• Cater to their families. Many Golden Agers have spent their careers working 40- and 50- hour weeks. They would like to continue working, but only on a part-time basis so they can spend time with their families. Offering flexible schedules and part-time positions is a great way to get experienced workers into your company.
    • Don’t “shout” at them. You’d be surprised by how many otherwise intelligent managers actually speak much LOUDER when they talk to older workers. These same managers also assume that Golden Agers don’t know anything about technology. Throw all your stereotypes about older workers out the window and treat them the same way you treat all your employees: with respect.
    • Teach these old dogs new tricks. Many managers believe that older workers don’t want to expand their skills. But Golden Agers are like everybody else: They enjoy challenges and want to learn new things. Give them the same training opportunities that younger workers get.

    Source: Adapted from the Hewlett-Packard Small Business Tips Web site, as seen in Employee Recruitment & Retention.

  5. Can you effectively answer job candidates’ questions?

    Star candidates invariably place potential employers through a rigorous selection process. If you hope to hire the stellar prospects, you should be prepared to candidly address the following likely questions:

    • What’s your most important product or service? In what way would I be responsible for it?
    • How important is the division I’d be working for in terms of overall profitability? Is that importance growing or shrinking?
    • What are the best and worst facets of the organization’s culture? How are you working to improve it? Do you have industry awards or other outside indications that this is a desirable place to work?
    • What commitment have you made to help diverse members of the workforce feel comfortable here?
    • Do you offer any best-in-class perks or benefits? How do you reward peak performers?
    • When top employees depart, why do they usually leave?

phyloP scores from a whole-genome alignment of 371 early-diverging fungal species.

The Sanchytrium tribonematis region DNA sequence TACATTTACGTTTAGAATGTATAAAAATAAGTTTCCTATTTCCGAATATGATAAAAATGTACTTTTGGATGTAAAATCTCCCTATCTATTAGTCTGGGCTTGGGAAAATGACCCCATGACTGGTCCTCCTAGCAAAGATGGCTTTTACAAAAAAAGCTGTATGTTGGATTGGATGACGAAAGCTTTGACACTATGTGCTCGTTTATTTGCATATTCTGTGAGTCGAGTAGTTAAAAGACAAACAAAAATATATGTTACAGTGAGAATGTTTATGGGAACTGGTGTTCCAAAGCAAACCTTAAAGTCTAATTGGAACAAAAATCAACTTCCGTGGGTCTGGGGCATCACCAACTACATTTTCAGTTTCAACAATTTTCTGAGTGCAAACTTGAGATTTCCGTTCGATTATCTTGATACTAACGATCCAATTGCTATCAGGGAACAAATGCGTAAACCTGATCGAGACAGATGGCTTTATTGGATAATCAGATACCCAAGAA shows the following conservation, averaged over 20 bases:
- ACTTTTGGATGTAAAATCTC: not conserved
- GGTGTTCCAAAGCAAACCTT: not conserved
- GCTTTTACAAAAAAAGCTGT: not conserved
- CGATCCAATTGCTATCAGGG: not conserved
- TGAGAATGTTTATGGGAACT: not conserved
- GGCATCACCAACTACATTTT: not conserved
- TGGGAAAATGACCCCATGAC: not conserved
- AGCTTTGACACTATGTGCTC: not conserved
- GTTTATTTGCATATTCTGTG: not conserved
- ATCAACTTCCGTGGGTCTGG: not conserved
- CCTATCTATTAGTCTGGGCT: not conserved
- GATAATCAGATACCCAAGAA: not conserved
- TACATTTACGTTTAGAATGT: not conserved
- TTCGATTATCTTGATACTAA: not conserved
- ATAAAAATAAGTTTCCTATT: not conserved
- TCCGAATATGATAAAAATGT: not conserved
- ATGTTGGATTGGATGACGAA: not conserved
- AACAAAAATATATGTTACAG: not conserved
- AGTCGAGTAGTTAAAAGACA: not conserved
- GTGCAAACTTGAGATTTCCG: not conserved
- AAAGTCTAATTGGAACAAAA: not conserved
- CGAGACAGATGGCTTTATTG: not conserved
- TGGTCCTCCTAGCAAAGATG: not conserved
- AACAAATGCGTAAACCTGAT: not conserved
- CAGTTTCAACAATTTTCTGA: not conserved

• What ongoing professional development plan would you envision for me?
    • Have you recently gone through layoffs? Do you plan to do so in the near future? If so, how do you select your layoff targets and how do you treat them?
    • How many hoops would I have to jump through to get a $100,000 project idea approved? How often do you green-light employee-generated projects?
    • If I watched the entrance at the end of a workday, would I be most likely to see smiles or frowns on employees’ faces? Would they be taking projects home? Leaving early, or staying l ate?
    • What’s the most compelling reason I should work here instead of at your main competitors?

    Source: Adapted from “Recruiters: are you ready for these bone-chilling questions?” by John Kador, on the Electronic Recruiting Exchange Web site, as see in Employee Recruitment & Retention, January 2004.

  6. Get in the game to attract young workers to your organization

    Service-industry employers looking for a hiring advantage among young adult workers should be keeping an eye on the U.S. Army’s amazingly successful video-game recruiting initiative. About a year ago, the military branch added an online game called America’s Army to its Web site. The free game links together players online as they complete basic training, take on rescue missions, and explore various Army careers. So far, more than 2 million people have registered to participate, and a second version of the game, America’s Army: Special Forces, was added in November.

    The virtual recruiting effort, which costs $4.5 million annually, is paying off in the real world. One in four members of this year’s freshman class at West Point reported playing the game online.